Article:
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Presenter hints at Springwatch return

PUBLISHED: 12:00 28 September 2009 | UPDATED: 09:59 13 July 2010

Presenter Chris Packham.

Presenter Chris Packham.

Richard Parr

It's presence has been a major boost to Norfolk's reputation as a nature hotspot and yesterday Chris Packham, presenter of the popular BBC Springwatch programme, told how he hopes it will return to the county for a third series.

It's presence has been a major boost to Norfolk's reputation as a nature hotspot and yesterday Chris Packham, presenter of the popular BBC Springwatch programme, told how he hopes it will return to the county for a third series.

The show has been a major boost for Pensthorpe Nature Reserve, where it is filmed, but yesterday Mr Packham was turning his attentions to the RSPB's Titchwell Marsh nature reserve, near Thornham, to host the first of a number of hour long guided walks.

Speaking to the EDP, Mr Packham, who presents the show alongside Kate Humble and Simon King, said: “There are certainly no plans not to return with a third Springwatch series filmed at Pensthorpe and the BBC have started to talk to me about the show, which means it has probably been commissioned for next year.”

He said the people at Pensthorpe, near Fakenham, were great hosts and incredibly friendly, co-operative and generous in their time.

“The reserve at Pensthorpe is a super site it has a great diversity of habitats and this year, when we were filming, there was more than we could use in the programme,” he said.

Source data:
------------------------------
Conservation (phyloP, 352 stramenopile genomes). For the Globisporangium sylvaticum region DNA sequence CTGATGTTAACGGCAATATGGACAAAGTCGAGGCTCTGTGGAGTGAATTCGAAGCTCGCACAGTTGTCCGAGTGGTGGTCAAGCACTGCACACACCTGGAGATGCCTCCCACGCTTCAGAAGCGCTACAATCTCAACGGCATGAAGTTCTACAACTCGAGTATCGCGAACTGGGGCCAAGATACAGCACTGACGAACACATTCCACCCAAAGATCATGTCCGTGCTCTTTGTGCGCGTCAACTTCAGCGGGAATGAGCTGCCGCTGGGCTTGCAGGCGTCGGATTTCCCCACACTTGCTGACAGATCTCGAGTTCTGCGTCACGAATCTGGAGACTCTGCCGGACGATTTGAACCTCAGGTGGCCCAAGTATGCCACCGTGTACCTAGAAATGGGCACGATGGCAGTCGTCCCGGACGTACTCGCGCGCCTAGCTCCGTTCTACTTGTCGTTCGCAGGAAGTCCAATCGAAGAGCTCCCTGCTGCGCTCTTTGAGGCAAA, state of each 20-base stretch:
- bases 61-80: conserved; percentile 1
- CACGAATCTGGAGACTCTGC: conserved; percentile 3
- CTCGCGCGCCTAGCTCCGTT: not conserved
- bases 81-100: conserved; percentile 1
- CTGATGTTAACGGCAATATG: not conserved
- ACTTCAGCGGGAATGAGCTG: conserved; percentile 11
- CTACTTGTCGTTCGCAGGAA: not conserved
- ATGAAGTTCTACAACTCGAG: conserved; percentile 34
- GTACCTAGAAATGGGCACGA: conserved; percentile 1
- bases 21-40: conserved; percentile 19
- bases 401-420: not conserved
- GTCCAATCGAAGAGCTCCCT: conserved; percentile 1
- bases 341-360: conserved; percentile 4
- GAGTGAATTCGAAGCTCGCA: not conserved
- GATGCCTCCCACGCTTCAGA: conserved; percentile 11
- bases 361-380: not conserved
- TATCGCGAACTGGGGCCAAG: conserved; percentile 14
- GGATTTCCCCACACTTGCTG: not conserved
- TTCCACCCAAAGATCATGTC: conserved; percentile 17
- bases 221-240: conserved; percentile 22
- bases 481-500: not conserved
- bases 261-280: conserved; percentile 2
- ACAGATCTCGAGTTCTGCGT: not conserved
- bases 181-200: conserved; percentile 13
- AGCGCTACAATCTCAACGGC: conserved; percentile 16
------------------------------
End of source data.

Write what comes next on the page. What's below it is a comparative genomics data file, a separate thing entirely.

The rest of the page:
“The team have been at Pensthorpe twice and that means that the production crews know the site and what it has got to offer. I won't be part and parcel of those talks until after Christmas, but I would personally love to return to Pensthorpe.”

He said he considered Norfolk an ideal base because it offered such wildlife riches and the only other place comparable would be the Isle of Mull in Scotland, but the logistics of setting up the filming operation there probably ruled it out.

Mr Packham said the Titchwell location has now become the RSPB's most popular reserve in terms of visitor numbers, taking over from Minsmere.

He added: “I come to Titchwell about three times a year but I always look forward to coming here because it is such an incredible part of the country. And we have had some fantastic times here over the years. The scope of the place is amazing because of the varied habitats it has.”

Yesterday's series of walks took place during the height of the autumn migration period for birds and Mr Packham was able to entertain his groups with stories about his encounters with birds and wildlife during his travels around the world.


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